Coronal balance with circumferential minimally invasive spinal deformity surgery for the treatment of degenerative scoliosis

J Neurosurg Spine 34:879–887, 2021

Coronal malalignment (CM) in adult spinal deformity is associated with poor outcomes and remains underappreciated in the literature. Recent attempts at classifying CM indicate that some coronal shifts may be more difficult to treat than others. To date, outcomes for circumferential minimally invasive surgery (cMIS) of the spine in the context of these new CM classifications are unreported.

METHODS A retrospective evaluation of patients with degenerative scoliosis (Cobb angle > 20 ) consecutively treated with cMIS at a single institution was performed. Preoperative and 1-year postoperative standing radiographs were used to make the comparisons. Clinical outcome measures were compared. Patients were subgrouped according to the preoperative distance between their C7 plumb line and central sacral vertical line (C7-CSVL) as either coronally aligned (type A, C7-CSVL < 3 cm); shifted ≥ 3 cm toward the concavity (type B); or shifted ≥ 3 cm toward the convexity (type C) of the main lumbar curve.

RESULTS Forty-two patients were included (mean age 67.7 years). Twenty-six patients (62%) were classified as type A, 5 patients (12%) as type B, and 11 patients (26%) as type C. An average of 4.9 segments were treated. No type A patients developed postoperative CM. All type B patients had CM correction. Six of the 11 type C patients had CM after surgery. Overall, there was an improvement in the C7-CSVL (from 2.4 to 1.8 cm, p = 0.04). Among subgroups, only type B patients improved (from 4.5 to 0.8 cm, p = 0.002); no difference was seen for type A patients (from 1.2 to 1.4 cm, p = 0.32) or type C patients (from 4.3 to 3.1 cm, p = 0.11). Comparing type C patients with postoperative CM versus those without postoperative CM, patients with CM had worse visual analog scale back scores at 1 year (5 vs 1, p = 0.01). Moreover, they had higher postoperative L4 tilt angles (11  vs 5 , p = 0.01), indicating inadequate correction of the lumbosacral fractional curve.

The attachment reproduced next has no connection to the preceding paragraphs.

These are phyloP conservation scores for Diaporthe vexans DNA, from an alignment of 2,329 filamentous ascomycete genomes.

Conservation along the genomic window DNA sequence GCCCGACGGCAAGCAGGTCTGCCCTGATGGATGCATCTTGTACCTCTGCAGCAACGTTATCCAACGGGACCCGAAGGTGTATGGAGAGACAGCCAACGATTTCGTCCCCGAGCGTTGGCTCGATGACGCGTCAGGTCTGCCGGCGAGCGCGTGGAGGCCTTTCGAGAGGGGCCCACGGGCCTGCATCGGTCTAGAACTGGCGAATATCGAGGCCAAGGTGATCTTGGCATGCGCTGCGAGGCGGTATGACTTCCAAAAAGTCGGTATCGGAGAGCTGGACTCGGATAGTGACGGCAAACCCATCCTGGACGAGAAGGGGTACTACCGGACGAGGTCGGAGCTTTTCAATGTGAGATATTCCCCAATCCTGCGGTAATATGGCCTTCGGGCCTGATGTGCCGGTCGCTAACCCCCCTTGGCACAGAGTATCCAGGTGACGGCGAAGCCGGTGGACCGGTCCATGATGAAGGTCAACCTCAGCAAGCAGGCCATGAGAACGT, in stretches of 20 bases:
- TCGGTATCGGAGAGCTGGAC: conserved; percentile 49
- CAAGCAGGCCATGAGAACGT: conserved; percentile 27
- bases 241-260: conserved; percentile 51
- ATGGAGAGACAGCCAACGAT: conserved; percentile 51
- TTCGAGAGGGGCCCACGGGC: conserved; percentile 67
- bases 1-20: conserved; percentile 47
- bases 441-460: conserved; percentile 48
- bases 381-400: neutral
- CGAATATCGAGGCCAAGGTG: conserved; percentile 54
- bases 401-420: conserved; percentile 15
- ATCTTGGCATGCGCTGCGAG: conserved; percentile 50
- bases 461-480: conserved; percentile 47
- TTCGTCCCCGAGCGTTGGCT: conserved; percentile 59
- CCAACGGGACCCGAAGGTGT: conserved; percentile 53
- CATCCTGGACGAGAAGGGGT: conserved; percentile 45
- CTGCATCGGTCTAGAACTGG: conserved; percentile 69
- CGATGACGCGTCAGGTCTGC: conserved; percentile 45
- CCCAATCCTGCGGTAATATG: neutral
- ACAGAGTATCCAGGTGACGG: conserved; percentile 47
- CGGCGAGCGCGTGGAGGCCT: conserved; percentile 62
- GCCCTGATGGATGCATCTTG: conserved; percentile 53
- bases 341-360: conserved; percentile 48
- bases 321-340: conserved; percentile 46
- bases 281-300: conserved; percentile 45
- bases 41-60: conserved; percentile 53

CONCLUSIONS cMIS improved coronal alignment, curve magnitudes, and clinical outcomes among patients with degenerative scoliosis. It did not result in CM in type A patients and was successful at improving the C7-CSVL in type B patients. Type C patients remain the most difficult to treat coronally, with worse visual analog scale back pain scores in those with postoperative CM. Regional coronal restoration of the lumbosacral fracture curve should be the focus of correction in cMIS for these patients.


Volumetric tumor growth rates of meningiomas involving the intracranial venous sinuses

Acta Neurochirurgica (2018) 160:1531–1538

There is currently no consensus as to whether meningiomas located inside the venous sinuses should be aggressively or conservatively treated. The goals of this study were to identify how sinus-invading meningiomas grow, report and compare growth rates of tumor components inside and outside the different venous sinuses, identify risk factors associated with increased tumor growth, and determine the effects of the extent of tumor resection on recurrence for meningiomas that invade the dural venous sinuses.

Methods Adult patients who underwent primary, non-biopsy resection of a WHO grade 1 meningioma invading the dural venous sinuses at a tertiary care institution between 2007 and 2015 were retrospectively reviewed. Rates of tumor growth were fit to several growth models to evaluate the most accurate model. Cohen’s d analysis was used to identify associations with increased growth of tumor in the venous sinuses. Logistic regression was used to compare extent of resection with recurrence.

Results Of the 68 patients included in the study, 34 patients had postoperative residual tumors in the venous sinuses that were measured over time. The growth model that best fit the growth of intrasinus meningiomas was the Gompertzian growth model (r2 = 0.93). The annual growth rate of meningiomas inside the sinuses was 7.3%, compared to extrasinus tumors with 13.6% growth per year. The only factor significantly associated with increased tumor growth in sinuses was preoperative embolization (effect sizes (ES) [95% CI], 1.874 [7.633–46.735], p = 0.008).

Conclusions This study shows that meningiomas involving the venous sinuses have a Gompertzian-type growth with early exponential growth followed by a slower growth rate that plateaus when they reach a certain size. Overall, the growth rate of the intrasinus portion is low (7.3%), which is half of the reported growth rates for other studies involving primarily extrasinus tumors.